I checked AAISP.net and the line test thing said:
TT availability checker response
Estimated standard ADSL download speed 4,616kb/s to 11,109kb/s.
Estimated Annex-M speed 1,400kb/s Up, and 6,184kb/s down.
Apparently the exchange where I live is just over two miles away and has this:
Downstream Line Rate(Mbps)
Upstream Line Rate(Mbps)
WBC ADSL 2+ Up to 8 -- 7 to 8.5 Available
WBC ADSL 2+ Annex M Up to 8 Up to 1 7 to 8.5 Available
ADSL Max Up to 8 -- 7 to 8 Available
WBC Fixed Rate 2 -- -- Available
Fixed Rate 2 -- -- Available
Copper Multicast -- -- -- Available
So I guess I'll never get above the 12mbps I currently get now. Is that right?
I stick with Virgin for a couple of reasons. Crap phone lines in my building, and no prospect of FTTC for our city center for the forseeable future, for reasons including (but probably not limited to) the fact they had this shiny idea for a Digital Region, which meant two fibre players in the area already. Guess what, the Digital Region thing went belly up, so no prospect of getting new cabs from there (and its worse for some other poor buggers, they got fttc from Origin as part of it, but when the DR went tits up, tey have to move back to the regular bt cabs, and since BT didn't FTTC up some areas due to the DR, they get shunted back onto ADSL (with the resulting speed hit.)
In my case though, it comes down to BT/other ADSL or virgin. Unstable 1-3mb vs 152mb. That's a "choice."
"Intriguingly a lot of properties that could have a cable service have preferred to stick with copper. One may well wonder why."
In fact everyone on that cable service is also stuck with copper, since that's what the coaxial cable in question is made of!
Having used both, I found FTTC much better in actual use than Virgin's DOCSIS. Both are copper as far as a green street cabinet, then fibre from that point on - but FTTC gives much more consistent throughput, particularly for upload.
Since someone asked earlier, I'm with aaisp.net (Andrews & Arnold), and extremely happy with them. I did have a fault - which we eventually traced to a bad backbone switch port within BT's core network. Finding and fixing that required SIX Openreach visits to do line tests, before BT Wholesale would escalate the matter to BT TSOps and on to Adhara (the backbone management team at Adastral Park). Any other ISP would have given up; A&A didn't bat an eyelid, just kept pushing harder and harder in different bits of BT until the fault was fixed. They don't cut corners, so they aren't cheap - but they will do whatever it takes to get issues fixed. Bandwidth options for Home::1 users are 100, 200 or 300 Gb per month (£10 difference between each), which will be fine for virtually anyone. (If you use over 300 Gb per month on the BT backbone, you'll be costing your ISP an absolute fortune.)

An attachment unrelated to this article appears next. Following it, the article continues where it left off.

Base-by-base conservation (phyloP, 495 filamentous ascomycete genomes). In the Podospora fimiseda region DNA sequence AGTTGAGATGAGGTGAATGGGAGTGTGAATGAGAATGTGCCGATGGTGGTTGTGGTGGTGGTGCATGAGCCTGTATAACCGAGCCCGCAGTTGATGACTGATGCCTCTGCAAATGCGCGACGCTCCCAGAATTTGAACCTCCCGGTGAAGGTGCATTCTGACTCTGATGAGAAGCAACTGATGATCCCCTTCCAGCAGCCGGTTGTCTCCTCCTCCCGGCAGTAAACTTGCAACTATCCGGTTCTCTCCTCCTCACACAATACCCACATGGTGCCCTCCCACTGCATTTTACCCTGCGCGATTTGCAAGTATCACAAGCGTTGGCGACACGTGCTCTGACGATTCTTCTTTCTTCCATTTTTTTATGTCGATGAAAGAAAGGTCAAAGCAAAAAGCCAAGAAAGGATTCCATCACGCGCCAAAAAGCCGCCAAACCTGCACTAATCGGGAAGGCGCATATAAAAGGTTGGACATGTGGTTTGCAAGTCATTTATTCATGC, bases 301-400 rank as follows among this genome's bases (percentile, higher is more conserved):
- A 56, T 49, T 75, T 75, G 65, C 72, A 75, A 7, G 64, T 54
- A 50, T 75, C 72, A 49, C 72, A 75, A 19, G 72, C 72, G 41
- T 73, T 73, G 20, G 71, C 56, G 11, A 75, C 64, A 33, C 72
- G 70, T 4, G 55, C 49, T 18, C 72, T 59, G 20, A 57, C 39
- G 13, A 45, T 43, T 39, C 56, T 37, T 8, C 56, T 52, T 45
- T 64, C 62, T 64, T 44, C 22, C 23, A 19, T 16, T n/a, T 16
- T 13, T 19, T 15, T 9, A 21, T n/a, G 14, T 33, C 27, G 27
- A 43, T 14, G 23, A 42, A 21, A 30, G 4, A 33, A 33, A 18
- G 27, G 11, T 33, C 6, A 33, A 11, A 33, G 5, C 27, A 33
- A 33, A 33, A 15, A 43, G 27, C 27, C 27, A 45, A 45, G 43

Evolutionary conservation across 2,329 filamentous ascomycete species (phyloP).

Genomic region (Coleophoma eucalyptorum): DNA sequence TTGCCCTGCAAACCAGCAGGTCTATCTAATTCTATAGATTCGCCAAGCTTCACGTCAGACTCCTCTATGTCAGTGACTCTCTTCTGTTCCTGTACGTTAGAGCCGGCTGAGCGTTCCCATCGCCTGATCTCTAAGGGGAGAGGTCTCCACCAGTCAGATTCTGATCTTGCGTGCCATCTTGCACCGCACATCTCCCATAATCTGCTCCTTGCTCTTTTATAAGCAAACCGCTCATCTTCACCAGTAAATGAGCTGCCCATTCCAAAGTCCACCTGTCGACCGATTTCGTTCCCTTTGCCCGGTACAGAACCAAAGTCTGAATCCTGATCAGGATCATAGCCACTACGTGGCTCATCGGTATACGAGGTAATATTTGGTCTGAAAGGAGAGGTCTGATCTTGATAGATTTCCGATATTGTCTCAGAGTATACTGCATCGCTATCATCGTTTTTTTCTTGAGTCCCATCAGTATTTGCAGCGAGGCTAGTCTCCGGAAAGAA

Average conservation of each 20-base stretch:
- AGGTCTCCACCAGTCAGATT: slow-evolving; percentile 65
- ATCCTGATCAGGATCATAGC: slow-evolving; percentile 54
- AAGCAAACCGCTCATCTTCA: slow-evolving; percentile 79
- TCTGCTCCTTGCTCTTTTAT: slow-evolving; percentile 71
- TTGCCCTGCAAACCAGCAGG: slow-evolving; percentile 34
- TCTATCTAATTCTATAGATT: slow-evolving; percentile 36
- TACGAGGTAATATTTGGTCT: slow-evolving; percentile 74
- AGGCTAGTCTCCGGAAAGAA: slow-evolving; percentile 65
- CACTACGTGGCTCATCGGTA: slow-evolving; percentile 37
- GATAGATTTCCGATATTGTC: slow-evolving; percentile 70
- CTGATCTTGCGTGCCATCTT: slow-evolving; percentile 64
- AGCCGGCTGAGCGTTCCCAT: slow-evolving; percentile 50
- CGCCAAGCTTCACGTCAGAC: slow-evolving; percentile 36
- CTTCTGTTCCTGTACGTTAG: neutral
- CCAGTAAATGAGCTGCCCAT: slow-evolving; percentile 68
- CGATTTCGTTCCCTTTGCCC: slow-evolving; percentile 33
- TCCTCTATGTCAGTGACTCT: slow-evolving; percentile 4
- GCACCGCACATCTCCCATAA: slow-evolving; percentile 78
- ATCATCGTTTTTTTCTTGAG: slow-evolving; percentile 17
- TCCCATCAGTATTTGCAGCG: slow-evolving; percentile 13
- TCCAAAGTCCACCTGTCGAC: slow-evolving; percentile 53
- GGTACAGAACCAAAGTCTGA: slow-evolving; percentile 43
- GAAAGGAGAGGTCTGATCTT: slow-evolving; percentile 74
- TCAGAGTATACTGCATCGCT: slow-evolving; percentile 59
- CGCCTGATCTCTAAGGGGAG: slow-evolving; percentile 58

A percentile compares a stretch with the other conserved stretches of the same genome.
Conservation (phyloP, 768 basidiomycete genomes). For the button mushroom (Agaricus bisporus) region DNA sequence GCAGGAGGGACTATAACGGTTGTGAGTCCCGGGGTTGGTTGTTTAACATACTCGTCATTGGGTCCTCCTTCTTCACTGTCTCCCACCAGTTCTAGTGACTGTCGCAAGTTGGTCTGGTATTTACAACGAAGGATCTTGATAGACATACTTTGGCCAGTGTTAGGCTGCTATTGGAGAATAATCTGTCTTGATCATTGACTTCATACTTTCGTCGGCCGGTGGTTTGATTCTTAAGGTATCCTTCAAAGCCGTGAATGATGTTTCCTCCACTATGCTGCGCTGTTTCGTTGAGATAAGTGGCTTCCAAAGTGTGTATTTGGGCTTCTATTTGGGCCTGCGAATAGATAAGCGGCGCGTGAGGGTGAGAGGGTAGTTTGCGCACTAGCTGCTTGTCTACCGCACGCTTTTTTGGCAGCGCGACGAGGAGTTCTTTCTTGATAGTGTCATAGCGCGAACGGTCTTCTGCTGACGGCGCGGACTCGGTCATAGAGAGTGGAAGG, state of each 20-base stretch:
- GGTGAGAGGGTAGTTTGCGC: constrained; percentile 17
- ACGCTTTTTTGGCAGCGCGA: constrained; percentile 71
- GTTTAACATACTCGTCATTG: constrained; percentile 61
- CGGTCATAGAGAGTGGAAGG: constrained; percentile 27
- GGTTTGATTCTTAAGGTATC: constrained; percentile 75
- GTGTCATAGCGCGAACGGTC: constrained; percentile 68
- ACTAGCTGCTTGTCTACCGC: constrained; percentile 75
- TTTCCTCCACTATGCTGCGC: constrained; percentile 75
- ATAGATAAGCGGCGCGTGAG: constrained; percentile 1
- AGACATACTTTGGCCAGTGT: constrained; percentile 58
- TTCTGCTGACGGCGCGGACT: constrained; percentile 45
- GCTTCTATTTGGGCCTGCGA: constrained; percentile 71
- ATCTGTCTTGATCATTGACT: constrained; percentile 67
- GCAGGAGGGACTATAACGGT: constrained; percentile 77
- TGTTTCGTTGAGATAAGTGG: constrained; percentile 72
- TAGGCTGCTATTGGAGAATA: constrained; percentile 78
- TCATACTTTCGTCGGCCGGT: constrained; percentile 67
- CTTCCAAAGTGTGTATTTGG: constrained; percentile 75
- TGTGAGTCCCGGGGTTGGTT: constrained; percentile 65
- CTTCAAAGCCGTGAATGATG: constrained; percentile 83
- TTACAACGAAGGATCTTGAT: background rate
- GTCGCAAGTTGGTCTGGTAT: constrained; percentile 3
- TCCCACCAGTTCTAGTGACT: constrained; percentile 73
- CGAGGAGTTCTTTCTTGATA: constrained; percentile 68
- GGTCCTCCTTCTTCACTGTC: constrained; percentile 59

When most people use the term "copper" they mean twisted pair copper wire, not coaxial cable. The difference between twisted pair copper wire and glass fiber is substantial. Between coax and fiber, not so much. One uses electrons and one uses photons. Each (coax and fiber) can shoot 100's of g'bits/second, copper wire cannot.
When I saw the headline my first thought was "why isn't it 1Gb". Yes, 152Mb is a good speed for the UK but realistically that's only twice what you'll get on a good FTTC service. My hope is that the infrastructure they have put in to the property is able to handle 1Gb it's just limited by what the onward infrastructure can handle.
I think the ISPs fear that giving people a really fast connection will cause them to download more. That's probably true up to a point but there is a limit. If my connection went from it's current 70Mb to 1000Mb I can't see myself downloading any more as I'm already at the point where I just download whatever I want.
One reason I've stuck with Virgin Media is the telephone extensions around the house are wired into the Virgin telephone socket and I can't be bothered to rewire everything.
Luckily the service is pretty good where I live, and the BT cabinet is a little way away, so I suspect FTTC wouldn't get me more than 30-40Mbit anyway.
The responses I got to "Q from the US" are -very- much appreciated. I am truly grateful to Reg readers for the time and effort. THANK YOU.
I hope many in the US have read these responses and realize, though not a perfect happy utopia, internet service, in general, in the UK is FAR superior and cheaper and more competitive than almost ANYTHING offered to the consumer in the US.
US legislators and regulators: Read these responses carefully. You will not be able to keep the generally crappy, corrupt, monopoly situation in the US a secret much longer. US providers have raised "shaping" and "artificial scarcity" to a high art.